• Indirect compensation exception. CMS proposes to provide that only the indirect compensation arrangement exception and general exceptions applicable to both ownership and compensation arrangements are applicable to indirect compensation arrangements, which could impact any arrangements structured in reliance on another compensation exception.
  • Group practice. CMS proposes to restructure and clarify the special rules for profit shares and productivity bonuses available to a group practice. To address informal stakeholder inquiries regarding distributions within groups comprising fewer than five physicians, CMS explains that for these small groups, “overall profits” means the profits derived from all the designated health services of the group. CMS then further clarifies its guidelines for the distribution of “overall profits” and explains that under its proposal, a group practice could not distribute profits from designated health services on a service-by-service basis. CMS proposes a number of other deeming and clarifying provisions.
  • Isolated transactions. In the rulemaking, CMS clarifies its position that the isolated transactions exception is not available to except payments for multiple services provided over a single period of time, even if there is only a single payment for all the services. CMS notes that through the SRDP, it has observed misconceptions of its policy and explains that the exception is not available to retroactively cure noncompliance with Stark.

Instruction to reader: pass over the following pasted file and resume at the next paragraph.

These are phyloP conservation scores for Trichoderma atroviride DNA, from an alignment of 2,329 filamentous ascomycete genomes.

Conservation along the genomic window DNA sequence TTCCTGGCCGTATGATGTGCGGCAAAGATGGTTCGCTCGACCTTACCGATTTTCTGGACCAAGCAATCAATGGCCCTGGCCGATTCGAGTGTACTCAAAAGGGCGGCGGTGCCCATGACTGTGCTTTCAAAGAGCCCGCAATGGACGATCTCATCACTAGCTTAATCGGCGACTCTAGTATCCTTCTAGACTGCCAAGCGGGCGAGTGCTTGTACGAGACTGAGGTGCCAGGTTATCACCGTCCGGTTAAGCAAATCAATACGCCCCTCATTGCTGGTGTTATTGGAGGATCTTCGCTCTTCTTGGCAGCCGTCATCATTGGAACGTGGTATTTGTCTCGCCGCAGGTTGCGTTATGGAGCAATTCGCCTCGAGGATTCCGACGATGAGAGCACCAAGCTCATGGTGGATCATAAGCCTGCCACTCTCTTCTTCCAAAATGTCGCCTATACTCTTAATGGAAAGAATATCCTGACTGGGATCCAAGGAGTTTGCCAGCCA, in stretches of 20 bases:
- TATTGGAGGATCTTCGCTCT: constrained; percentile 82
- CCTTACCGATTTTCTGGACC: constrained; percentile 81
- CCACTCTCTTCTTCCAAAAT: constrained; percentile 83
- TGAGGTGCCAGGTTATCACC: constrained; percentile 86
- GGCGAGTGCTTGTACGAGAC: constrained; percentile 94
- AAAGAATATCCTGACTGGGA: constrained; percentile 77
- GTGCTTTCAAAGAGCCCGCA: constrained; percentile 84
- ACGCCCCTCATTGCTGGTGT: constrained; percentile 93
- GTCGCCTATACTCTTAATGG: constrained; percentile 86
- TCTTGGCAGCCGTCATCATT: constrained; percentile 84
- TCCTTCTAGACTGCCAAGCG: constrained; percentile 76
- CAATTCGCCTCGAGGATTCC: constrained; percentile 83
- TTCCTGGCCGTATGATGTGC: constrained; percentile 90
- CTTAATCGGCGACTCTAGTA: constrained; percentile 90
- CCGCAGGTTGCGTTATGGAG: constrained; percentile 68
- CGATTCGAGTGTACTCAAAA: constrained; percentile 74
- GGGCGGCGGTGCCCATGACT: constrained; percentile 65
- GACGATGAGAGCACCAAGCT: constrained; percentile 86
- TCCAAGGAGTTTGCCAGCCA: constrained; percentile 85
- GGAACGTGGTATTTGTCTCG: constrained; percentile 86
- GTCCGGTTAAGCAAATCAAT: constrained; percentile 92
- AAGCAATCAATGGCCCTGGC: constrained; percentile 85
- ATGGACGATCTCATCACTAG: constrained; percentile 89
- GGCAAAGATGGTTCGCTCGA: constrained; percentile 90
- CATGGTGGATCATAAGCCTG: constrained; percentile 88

Looking Ahead

In its Regulatory Sprint rulemaking, CMS performed a thorough job in critically examining the 20 year history of Stark, including the challenges it poses in implementing value-based reforms and the potential for technical violations or litigation risk based on current interpretations of its requirements. If implemented, the proposals will be the most dramatic regulatory change in the history of Stark and, as announced by HHS Deputy Secretary Eric Hargan, part of “a historic reform of how healthcare is regulated in America.”

This update is excerpted from a longer article on the Stark and AKS proposed rules that will be published in the Journal of Health Care Compliance January/February 2020.

Authorship Credit: Kristen McDermott Woodrum and Maureen Furino